and Mrs. George Dixon at six
o'clock Sunday evening occurred
the wedding of Chester Dixon to
Miss Hattie Peggs.
'. The cermonv was performed
by Rev. S. M. 'Wood, of Corval
lis, in the; presence of about
thirty guests, and after congratu
lations, a sumptuous wedding
dinner was served.
The bride was ' attired in a
dainty costume of white silk and
looked winsome and girlish, be
ing only 16 years old. She is
the daughter of Mrs. Fred Blum
hart. Mr. and Mrs. Dixon will take
up their residence in Linn coun
ty, just across the river east ,of
Both bride and groom are
highly, respected young people
and they have the good wishes f
many friends.
Buried Yesterday.
The remains of the late Wil
liam R. Troxel, who died sud
denly at Eugene Saturday, ar
rived in Corvallis on the 8:30
train yesterday . morning and
were conveyed to the Wilkins
undertaking parlors where at
nine , o'clock funeral services
were conducted by Rev. Mc
Donald of Eugene.
Deceased was 47 years of age
and was a brother of the well
known Troxel boys of Benton
: William Troxel resided for
many years in Kings Valley, and
moved to Eugene not a great
while ago. . Friends and neigh
bors from Kings Valley, Blod
gett and other places joined the
funeral party on the way to the.
ICmerick cemetery, three miles
south of Philomath, where the
interment took place.
I The immediate survivors are
the widow and two children, the
oldest of whom is about 14 years
of age.
House Burned.
Friday evening the house of
Hainan Lewis was burned to the
ground. The building stood on
a fine farm, which Mr. Lewis
owns, on the road to Albany, sev
eral miles north of this city. The
supposition is. that some party
prowling around the premises
dropped a burning match or a
cigar stub and, as everything was
as dry as tinder, the fire spread
to the house. Quite an area of
ground was burned over before
the fire reached the house.
J. M. Porter and son Fred
chanced along at just the right
time to save the barn and its con
tents. There was not a soul on
the place when the above men
tioned gentlemen arrived on the
scene of the conflagration, and to
their heroic efforts at fire-fightirig
is due the salvation ot the barn
and a lot of hav which had been
stacked outside.
Mr. Lewis owns a fine home
at Wells, where -he resides, and
it was not often that he occupied
the building recently burned.
The supposition is that there was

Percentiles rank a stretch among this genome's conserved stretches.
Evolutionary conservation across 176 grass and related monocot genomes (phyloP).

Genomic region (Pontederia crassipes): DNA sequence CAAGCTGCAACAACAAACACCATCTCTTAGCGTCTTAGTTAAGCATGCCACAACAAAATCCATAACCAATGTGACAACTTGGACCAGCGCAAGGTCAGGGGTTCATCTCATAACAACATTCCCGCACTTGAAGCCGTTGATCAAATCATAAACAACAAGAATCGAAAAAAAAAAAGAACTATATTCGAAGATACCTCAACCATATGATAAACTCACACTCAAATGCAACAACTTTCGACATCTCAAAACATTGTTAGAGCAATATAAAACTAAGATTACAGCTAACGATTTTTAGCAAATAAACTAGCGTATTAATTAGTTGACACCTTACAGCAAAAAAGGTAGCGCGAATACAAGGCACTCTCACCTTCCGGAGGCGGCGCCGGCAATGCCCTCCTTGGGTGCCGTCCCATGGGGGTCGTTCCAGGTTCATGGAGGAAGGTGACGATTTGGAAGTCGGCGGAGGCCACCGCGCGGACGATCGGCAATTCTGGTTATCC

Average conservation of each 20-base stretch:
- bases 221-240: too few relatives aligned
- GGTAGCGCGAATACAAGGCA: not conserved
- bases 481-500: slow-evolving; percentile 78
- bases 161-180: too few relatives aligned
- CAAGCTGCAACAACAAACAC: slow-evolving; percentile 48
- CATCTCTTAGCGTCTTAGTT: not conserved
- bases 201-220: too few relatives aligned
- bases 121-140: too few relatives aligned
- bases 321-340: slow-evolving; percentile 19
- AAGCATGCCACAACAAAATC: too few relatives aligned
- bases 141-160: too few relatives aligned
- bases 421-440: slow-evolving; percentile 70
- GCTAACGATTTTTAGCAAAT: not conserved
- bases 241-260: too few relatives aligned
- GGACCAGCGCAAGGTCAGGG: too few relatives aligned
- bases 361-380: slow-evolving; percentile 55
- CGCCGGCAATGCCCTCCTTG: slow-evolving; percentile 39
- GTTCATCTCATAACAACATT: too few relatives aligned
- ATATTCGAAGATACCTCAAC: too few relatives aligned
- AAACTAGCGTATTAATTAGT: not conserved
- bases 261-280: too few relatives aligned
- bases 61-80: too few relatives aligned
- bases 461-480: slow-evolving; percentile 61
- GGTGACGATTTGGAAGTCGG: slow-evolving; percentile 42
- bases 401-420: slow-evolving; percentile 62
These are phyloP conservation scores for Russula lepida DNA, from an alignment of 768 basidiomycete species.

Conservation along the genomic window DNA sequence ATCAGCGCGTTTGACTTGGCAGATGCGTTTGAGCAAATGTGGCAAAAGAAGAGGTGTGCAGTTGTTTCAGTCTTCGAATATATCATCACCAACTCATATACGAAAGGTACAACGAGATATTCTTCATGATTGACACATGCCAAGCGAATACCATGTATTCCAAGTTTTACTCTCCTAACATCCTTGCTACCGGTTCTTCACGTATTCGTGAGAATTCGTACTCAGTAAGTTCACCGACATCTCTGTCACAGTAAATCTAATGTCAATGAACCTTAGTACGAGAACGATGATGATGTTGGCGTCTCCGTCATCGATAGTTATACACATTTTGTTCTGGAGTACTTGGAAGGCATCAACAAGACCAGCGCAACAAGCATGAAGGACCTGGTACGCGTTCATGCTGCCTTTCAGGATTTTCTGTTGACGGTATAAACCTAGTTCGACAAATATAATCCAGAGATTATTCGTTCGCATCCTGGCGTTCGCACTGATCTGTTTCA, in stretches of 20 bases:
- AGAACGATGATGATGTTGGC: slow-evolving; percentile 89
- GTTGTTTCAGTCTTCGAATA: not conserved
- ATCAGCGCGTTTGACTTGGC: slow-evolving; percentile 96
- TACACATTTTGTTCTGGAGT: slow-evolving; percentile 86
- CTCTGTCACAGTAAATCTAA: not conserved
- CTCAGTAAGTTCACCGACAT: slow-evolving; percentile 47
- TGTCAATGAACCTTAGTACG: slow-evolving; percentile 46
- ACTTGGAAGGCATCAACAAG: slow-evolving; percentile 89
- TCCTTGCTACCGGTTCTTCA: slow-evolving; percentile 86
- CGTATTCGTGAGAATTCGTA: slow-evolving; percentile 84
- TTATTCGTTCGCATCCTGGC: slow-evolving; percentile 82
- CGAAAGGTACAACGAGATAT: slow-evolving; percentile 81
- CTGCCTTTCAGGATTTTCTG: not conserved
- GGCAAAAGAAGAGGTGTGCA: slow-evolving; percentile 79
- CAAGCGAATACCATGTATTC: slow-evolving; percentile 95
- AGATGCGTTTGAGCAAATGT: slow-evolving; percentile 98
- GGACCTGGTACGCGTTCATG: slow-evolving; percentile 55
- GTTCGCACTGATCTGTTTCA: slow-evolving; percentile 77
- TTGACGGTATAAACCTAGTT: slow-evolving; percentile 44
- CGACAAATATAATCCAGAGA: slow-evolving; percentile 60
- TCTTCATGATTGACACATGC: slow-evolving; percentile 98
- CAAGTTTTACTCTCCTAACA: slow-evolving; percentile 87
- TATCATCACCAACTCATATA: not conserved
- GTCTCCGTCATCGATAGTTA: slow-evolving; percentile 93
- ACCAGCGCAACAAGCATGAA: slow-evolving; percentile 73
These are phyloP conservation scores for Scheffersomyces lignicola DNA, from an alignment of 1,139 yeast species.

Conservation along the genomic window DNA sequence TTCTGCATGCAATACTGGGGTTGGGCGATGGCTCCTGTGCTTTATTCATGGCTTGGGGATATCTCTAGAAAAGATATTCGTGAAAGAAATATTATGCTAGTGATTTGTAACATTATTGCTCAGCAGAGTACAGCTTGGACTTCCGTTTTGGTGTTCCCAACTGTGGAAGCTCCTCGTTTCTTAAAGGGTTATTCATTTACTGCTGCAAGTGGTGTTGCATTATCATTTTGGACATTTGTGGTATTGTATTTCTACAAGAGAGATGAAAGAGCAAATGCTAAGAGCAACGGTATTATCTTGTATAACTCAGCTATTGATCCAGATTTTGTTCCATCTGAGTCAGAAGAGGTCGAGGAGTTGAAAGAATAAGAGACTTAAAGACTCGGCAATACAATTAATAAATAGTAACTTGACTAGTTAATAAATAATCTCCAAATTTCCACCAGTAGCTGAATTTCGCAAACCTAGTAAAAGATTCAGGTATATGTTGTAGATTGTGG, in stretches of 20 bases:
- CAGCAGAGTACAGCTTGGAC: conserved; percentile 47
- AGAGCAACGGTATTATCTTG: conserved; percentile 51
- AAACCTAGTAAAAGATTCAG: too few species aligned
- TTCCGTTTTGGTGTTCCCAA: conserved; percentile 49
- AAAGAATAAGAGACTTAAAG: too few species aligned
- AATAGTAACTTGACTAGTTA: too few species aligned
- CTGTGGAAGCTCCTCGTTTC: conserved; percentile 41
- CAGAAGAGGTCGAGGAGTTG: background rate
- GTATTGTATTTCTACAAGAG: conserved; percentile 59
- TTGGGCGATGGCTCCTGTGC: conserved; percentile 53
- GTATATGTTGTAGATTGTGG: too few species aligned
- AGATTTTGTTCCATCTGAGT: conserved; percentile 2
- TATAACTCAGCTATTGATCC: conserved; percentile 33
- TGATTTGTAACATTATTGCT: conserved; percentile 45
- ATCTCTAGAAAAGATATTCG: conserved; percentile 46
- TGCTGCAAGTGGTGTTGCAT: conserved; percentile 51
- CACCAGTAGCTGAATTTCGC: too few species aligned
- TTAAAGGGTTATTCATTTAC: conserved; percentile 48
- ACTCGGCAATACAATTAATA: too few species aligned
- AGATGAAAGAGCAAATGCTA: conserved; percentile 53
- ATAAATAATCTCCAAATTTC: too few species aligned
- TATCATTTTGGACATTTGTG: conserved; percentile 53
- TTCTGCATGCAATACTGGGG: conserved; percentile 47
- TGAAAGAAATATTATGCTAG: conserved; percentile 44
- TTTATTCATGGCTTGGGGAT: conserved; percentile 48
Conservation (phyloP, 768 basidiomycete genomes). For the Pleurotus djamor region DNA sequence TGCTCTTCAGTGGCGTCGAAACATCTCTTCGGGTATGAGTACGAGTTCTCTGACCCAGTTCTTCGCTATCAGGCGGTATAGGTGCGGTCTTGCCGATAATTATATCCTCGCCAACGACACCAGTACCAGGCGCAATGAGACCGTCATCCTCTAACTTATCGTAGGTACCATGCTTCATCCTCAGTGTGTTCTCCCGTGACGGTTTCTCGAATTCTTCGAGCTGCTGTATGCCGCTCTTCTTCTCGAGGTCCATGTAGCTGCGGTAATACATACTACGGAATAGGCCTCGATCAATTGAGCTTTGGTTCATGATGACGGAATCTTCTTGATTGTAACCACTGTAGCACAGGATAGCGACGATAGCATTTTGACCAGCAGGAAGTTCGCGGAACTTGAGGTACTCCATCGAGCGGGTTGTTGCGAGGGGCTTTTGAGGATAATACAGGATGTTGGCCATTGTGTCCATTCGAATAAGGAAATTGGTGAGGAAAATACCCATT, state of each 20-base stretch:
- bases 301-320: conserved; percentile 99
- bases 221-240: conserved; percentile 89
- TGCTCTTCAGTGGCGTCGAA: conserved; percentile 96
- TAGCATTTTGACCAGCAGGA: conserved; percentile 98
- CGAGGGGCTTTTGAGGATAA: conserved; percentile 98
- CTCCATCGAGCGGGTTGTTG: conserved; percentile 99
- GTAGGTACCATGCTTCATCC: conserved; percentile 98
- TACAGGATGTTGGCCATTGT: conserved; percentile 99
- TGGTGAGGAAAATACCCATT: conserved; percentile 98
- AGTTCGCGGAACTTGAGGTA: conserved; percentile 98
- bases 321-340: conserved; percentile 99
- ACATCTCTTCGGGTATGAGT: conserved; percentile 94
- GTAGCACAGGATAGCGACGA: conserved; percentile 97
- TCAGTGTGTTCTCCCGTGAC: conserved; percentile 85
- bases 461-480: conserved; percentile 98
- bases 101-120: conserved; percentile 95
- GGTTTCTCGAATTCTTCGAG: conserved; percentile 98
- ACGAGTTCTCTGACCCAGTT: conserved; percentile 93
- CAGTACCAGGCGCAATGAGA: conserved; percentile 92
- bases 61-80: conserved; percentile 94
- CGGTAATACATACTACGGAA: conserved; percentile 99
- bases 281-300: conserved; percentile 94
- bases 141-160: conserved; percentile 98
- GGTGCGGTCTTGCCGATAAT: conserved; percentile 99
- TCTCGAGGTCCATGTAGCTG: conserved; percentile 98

little in the bouse when the fire
occurred, and the building itself
was not of much value. How
ever, a loss by fire is always
Prof. Helen Crawford , has been
attending the Chautauqua meeting
at Gladstone Park for the past two
weeks. Miss Anna Denman,; who
accompanied her, retained horns a
few days ago. ' v" " "
College of Philomath is Seeking
New Location.
TherclocaUon and rebuilding
of Philomath AQollegewhich
was destroyed by nre last Fall,
for the second time in its history,
was the main tropic for consider
a ion by the Oregon conference
of the United Brethern Church,
in session in the Cloverdale
Church, near Woodlawn, yester
day. Bishop H. L. Barkley ac
ted as chairman, and the question
was brought up by the report on
education submitted by Mrs. C.
P. Blanchard, in which she urged
the importance of rebuilding the
Philomath College, now in ashes,
and also the establishing in con
nection with it of a theoliogical
department. Rt. Rev. W. Stew
ard opened the discussion by ur
ging importance of the school and
the necessity of making a school
for young men to study for the
ministry. He said that Myrtle
Point, Coos County, wanted the
school and that the business men
offered a site and from $3000 to
Rev. E. N. Cooking said Phil
omath College had turned out
some of the best educators in the
state, and declared in his judg
ment it ought to be rebuilt some
where else more central. Rev.
A. J. Ware declared the Board of
Trustees should settle the location
and rebuilt at once. Walter
Reynolds said the school should
be better located and rebuilt on
better lines than before. Rev.
R. Miller said the "school ought
to be rebuilt. Professor Davis re